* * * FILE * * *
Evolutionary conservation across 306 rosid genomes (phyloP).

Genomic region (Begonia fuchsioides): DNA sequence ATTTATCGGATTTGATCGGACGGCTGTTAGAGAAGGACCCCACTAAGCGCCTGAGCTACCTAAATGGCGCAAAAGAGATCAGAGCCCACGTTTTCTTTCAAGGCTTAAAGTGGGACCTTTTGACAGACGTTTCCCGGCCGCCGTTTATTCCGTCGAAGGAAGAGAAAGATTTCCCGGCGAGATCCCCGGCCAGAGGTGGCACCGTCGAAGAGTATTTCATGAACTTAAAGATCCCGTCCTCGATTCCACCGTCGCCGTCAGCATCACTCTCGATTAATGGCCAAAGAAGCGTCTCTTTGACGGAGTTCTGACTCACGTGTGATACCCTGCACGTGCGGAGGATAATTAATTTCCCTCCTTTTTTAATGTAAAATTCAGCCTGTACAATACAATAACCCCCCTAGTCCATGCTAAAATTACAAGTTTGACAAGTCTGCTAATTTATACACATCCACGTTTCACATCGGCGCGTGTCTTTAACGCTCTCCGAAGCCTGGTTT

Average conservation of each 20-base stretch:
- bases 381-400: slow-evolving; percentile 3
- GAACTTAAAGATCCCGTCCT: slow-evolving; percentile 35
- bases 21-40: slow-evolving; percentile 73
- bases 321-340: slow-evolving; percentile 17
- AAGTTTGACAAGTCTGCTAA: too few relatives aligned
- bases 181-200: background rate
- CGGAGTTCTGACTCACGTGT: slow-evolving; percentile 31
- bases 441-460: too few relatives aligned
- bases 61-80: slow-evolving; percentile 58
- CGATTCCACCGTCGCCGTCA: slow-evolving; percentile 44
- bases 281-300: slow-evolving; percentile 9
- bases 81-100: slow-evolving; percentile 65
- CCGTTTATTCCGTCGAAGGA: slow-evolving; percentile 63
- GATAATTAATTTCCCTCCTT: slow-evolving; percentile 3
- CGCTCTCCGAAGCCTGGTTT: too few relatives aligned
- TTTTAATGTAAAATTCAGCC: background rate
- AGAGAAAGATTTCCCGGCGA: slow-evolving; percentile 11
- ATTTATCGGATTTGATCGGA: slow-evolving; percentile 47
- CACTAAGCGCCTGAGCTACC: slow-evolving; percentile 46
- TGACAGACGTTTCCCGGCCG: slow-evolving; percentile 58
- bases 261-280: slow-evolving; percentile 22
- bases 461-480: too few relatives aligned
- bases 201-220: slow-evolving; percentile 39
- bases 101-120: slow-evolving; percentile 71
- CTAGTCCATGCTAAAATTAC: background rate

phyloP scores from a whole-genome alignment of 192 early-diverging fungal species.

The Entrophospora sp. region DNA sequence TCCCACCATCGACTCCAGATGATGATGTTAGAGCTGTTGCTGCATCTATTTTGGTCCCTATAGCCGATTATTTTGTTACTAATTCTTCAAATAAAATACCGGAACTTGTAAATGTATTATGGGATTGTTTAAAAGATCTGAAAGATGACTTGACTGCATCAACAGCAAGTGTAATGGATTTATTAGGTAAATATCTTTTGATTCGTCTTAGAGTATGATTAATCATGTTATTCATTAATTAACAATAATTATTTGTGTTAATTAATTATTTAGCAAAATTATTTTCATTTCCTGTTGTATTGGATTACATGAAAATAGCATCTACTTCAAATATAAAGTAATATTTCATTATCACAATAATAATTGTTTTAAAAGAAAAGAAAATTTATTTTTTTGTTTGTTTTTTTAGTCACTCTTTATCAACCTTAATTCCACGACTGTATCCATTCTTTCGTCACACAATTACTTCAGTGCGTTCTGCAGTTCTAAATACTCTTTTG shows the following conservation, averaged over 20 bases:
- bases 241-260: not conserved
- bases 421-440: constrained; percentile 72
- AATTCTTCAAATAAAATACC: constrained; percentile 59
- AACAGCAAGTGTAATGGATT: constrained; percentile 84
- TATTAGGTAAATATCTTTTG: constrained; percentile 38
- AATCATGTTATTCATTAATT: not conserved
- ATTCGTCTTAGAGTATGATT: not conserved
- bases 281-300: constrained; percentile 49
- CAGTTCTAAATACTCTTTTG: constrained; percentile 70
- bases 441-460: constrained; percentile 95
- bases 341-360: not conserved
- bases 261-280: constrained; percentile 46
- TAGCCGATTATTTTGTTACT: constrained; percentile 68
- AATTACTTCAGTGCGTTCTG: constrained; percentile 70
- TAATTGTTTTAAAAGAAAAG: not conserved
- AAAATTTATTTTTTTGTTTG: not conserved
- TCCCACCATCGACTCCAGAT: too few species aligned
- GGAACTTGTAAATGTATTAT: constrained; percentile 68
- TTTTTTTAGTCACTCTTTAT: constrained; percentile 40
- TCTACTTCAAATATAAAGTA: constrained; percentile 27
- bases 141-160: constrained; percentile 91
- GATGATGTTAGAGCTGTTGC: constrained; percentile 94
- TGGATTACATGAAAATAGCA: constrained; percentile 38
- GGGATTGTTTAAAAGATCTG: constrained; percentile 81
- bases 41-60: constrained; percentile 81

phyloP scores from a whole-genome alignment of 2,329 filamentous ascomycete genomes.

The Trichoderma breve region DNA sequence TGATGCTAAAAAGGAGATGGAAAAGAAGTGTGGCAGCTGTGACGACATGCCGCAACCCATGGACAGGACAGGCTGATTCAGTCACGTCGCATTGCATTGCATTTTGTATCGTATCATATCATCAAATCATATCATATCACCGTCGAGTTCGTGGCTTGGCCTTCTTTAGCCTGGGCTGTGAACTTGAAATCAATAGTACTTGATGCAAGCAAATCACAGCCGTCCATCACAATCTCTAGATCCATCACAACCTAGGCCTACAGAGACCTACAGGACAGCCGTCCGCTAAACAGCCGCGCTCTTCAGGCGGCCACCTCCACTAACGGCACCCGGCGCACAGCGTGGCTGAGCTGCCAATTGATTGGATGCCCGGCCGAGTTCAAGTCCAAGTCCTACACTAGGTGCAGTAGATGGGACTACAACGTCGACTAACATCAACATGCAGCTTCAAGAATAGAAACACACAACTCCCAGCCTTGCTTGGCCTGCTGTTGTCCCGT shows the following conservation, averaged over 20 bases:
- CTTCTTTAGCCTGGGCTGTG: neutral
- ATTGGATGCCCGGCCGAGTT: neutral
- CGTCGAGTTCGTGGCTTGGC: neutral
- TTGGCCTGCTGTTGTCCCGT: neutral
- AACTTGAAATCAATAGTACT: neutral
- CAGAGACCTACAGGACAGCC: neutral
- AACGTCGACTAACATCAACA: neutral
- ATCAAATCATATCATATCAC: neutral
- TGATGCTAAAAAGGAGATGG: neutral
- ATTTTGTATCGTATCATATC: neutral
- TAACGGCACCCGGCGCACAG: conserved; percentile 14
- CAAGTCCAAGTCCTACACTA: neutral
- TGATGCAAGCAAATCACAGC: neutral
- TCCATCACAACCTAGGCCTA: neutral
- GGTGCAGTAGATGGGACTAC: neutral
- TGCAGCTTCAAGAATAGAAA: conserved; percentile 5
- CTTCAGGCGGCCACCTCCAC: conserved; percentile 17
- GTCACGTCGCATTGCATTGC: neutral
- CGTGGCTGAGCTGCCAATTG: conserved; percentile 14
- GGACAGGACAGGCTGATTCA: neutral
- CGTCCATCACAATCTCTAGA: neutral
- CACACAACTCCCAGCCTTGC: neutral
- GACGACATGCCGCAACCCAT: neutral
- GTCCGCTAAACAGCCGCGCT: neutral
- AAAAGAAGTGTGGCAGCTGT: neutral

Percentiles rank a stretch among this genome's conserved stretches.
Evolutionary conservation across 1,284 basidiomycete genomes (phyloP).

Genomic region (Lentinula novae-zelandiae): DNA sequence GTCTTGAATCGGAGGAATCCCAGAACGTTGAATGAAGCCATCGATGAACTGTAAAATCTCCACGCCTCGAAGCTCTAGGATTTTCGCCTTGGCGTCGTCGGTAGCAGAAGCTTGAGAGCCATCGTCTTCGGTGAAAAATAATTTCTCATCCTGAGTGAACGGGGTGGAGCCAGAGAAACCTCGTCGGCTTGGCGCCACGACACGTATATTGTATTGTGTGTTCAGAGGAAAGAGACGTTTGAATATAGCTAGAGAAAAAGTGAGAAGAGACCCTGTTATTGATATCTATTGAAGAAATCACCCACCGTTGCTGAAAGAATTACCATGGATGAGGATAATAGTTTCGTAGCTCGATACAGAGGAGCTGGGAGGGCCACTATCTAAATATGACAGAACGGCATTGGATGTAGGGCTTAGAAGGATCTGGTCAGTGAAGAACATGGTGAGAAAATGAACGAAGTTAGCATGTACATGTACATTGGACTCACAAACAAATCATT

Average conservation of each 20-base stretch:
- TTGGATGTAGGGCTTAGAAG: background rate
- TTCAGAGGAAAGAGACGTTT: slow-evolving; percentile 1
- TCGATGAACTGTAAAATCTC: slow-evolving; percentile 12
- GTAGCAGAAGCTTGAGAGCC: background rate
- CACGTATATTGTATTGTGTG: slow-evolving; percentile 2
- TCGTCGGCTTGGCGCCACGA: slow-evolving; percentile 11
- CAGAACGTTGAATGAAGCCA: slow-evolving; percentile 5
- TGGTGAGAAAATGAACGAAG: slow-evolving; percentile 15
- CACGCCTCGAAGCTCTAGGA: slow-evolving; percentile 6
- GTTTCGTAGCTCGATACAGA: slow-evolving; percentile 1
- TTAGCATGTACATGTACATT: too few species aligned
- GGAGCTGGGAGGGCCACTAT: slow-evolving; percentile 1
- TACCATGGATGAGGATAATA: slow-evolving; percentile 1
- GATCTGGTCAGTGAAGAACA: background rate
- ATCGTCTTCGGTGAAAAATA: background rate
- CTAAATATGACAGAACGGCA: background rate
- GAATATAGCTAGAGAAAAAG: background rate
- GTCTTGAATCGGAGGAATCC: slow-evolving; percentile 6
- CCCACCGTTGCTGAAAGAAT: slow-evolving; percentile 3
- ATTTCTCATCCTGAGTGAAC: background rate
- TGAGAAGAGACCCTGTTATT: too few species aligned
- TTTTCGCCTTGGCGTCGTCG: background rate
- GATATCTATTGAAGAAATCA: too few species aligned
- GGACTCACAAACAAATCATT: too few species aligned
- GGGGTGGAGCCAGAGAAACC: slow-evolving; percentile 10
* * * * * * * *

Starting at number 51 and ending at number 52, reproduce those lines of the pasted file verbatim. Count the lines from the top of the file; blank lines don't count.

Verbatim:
- bases 141-160: constrained; percentile 91
- GATGATGTTAGAGCTGTTGC: constrained; percentile 94